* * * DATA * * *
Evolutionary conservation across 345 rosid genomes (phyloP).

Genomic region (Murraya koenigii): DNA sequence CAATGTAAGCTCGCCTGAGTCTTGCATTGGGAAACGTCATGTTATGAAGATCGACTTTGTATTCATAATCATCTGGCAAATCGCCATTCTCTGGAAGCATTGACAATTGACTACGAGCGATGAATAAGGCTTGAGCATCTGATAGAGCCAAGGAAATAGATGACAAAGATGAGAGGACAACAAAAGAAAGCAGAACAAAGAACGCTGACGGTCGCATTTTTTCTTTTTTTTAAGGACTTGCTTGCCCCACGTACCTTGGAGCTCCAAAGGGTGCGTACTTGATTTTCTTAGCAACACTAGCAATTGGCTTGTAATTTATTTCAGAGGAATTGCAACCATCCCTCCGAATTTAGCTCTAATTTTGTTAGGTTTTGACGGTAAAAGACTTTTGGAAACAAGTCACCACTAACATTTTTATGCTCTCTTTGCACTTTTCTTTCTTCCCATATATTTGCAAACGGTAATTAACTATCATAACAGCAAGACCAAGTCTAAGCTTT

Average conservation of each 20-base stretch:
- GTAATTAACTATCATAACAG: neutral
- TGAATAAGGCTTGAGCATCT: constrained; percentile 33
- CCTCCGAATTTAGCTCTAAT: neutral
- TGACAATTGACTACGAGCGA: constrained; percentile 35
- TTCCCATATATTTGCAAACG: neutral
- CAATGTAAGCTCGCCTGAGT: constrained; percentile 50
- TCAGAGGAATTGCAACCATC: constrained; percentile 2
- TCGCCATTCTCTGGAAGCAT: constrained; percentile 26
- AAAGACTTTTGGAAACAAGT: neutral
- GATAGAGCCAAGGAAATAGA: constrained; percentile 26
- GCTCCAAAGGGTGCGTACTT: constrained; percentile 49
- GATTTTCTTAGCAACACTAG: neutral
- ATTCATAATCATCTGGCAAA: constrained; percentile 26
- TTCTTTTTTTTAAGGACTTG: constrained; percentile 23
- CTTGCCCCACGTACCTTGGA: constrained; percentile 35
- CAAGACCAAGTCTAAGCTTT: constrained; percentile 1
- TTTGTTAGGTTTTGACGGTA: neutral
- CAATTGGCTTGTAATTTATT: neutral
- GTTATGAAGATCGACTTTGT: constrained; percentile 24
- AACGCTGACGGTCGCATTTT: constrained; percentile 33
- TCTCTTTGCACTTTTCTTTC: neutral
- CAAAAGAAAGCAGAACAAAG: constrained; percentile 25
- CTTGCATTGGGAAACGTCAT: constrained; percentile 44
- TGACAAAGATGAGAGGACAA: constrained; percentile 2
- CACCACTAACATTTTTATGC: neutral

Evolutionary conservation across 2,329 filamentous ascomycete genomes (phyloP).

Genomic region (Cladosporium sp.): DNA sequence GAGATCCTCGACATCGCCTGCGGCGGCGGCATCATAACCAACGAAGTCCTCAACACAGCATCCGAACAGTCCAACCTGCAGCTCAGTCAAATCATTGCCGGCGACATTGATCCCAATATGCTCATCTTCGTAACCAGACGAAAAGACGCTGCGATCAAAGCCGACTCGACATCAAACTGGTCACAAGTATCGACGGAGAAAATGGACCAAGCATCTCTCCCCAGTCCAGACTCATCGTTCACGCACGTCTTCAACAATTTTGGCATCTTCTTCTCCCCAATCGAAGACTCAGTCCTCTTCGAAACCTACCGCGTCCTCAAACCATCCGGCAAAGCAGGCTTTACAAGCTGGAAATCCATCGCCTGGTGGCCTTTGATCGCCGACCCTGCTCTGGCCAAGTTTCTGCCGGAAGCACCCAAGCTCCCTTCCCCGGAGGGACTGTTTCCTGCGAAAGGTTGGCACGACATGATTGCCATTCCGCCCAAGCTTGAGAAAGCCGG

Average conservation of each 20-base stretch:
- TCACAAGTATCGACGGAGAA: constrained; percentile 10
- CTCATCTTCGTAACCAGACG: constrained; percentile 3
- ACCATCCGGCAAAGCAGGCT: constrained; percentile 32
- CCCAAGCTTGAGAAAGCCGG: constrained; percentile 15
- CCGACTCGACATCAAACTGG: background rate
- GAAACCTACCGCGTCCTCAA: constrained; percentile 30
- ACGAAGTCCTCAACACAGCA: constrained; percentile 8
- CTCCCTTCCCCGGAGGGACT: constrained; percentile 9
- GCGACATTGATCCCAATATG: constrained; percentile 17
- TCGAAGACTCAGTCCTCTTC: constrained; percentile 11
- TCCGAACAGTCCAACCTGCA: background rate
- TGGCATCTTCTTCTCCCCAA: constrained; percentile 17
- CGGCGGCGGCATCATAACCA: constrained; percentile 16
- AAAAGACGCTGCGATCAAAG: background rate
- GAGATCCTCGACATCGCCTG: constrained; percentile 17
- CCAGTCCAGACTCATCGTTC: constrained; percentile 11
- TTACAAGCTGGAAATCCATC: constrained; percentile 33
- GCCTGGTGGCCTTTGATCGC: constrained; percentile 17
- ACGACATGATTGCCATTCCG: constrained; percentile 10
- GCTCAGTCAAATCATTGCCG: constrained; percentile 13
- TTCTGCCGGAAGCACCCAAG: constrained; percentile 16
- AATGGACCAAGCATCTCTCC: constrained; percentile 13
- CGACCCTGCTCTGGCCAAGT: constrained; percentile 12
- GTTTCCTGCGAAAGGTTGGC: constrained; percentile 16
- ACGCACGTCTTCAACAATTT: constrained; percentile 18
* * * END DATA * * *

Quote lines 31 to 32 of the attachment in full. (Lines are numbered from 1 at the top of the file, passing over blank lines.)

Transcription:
Average conservation of each 20-base stretch:
- TCACAAGTATCGACGGAGAA: constrained; percentile 10